"Trains and upgrades infantry units as well as defends an area with a ranged attack."
In-game description

The War Hut is a military building in Age of Empires III: The WarChiefs that is unique to the Native American civilizations (Aztecs, Iroquois, and Sioux). It combines the functions of a Barracks and an Outpost where it trains and upgrades infantry as well as attacking enemy units, similar to the Russian Blockhouse.

Units Edit

Age Unit Cost Pop. Civ.
Ages colonial
Coyote runner icon Coyote Runner 85 food,
25 wood
1 Aztecs
Puma spearman icon Puma Spearman 50 food,
50 coin
War club icon War Club 50 food,
40 wood
Macehualtin icon Macehualtin 40 food,
30 wood
Tomahawk icon Tomahawk 75 food,
25 wood
Aenna icon Aenna 100 food Iroquois
Cetan bow icon Cetan Bow 65 food,
35 wood
Ages fortress
Forest prowler icon Forest Prowler 50 food,
65 coin
Wakina rifle icon Wakina Rifle 60 food,
40 coin

Upgrades Edit

Age Upgrade Cost Effect
Ages fortress
Strong war hut Strong War Hut 400 wood,
200 coin
Upgrades War Huts into Strong War Huts (+30% hit points and attack)
Ages industrial
Mighty war hut Mighty War Hut 800 wood,
400 coin
Upgrades War Huts into Mighty War Huts (+50% hit points and attack); requires Strong War Hut

Technologies Edit

Age Technology Cost Effect Civ.
Ages colonial
Barometz Barometz 750 coin Ships 1 Puma Spearman for every 2 minutes the game has passed, up to 30 minutes Aztecs
Lacrosse Lacrosse 600 wood,
600 coin
Aennas, Tomahawks, and Forest Prowlers get +2 LOS and +2 range Iroquois
War Drums War Drums 400 coin Cetan Bow and War Club train time -33%; Wakina Rifle train time -25% Sioux

Further statistics Edit

Building strengths and weaknesses
Strong vs. Ships, infantry, cavalry
Weak vs. Artillery, siege unit
Hit points Flying Buttress Flying Buttress (+20%)
Attack Heated Shot Heated Shot (+1.5x multiplier vs. ships, Iroquois only)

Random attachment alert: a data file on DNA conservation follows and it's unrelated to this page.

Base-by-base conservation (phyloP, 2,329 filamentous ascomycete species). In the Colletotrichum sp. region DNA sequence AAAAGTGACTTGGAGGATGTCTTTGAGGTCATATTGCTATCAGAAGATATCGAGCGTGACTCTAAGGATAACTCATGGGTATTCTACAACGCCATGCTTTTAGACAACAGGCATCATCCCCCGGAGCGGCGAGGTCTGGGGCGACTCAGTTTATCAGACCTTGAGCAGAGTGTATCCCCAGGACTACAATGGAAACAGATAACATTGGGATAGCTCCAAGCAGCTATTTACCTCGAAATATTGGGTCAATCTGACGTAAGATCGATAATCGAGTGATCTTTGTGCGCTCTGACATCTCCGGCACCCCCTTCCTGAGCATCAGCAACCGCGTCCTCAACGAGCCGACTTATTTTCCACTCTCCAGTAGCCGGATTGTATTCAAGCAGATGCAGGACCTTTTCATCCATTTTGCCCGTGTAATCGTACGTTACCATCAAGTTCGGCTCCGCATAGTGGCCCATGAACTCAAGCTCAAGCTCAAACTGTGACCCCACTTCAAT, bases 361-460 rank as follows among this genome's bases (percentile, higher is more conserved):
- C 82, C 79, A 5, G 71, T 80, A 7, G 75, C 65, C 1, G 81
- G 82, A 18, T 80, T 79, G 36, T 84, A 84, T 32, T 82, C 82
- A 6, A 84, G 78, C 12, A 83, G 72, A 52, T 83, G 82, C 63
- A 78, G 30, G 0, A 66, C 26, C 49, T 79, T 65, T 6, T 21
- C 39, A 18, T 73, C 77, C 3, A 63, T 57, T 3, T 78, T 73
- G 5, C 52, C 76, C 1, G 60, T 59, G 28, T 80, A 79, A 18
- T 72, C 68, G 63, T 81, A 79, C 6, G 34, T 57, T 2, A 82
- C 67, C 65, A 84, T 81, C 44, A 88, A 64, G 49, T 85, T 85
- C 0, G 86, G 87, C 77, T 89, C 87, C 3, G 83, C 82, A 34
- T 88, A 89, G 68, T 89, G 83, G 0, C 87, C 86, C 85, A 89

Construction cost Cree Textile Craftsmanship Cree Textile Craftsmanship (-25% wood)
Tupi Forest Burning Tupi Forest Burning (-20% wood)

Home City Cards Edit

History Edit

"In both North American and Mesoamerican cultures, warriors were critical to the defense and survival of the tribe.

On the Great Plains, warrior societies emerged - complete with their own dances, songs, and costumes. Prestige was typically bestowed based on an individual's acts of courage during battle, such acts as stealing weapons, horses, and counting coup.

In Aztec society, membership in the calpulli established each individual's religious and secular schooling, as well as how they would be trained in warfare. The men of a calpulli served together in battle and on the numerous public works projects. The Aztec soldiers wielded weapons of wood and stone, and they often sought prisoners to be sacrificed in religious ceremonies.

For the Iroquois, the longhouse stood as the central symbol of religious and civic life. In fact, the name they call themselves - Haudenosaunee - means "People of the Long House." It was in the longhouse that the Grand Council of the six member nations of the Iroquois Confederacy made decisions regarding matters of war and peace.

Gallery Edit

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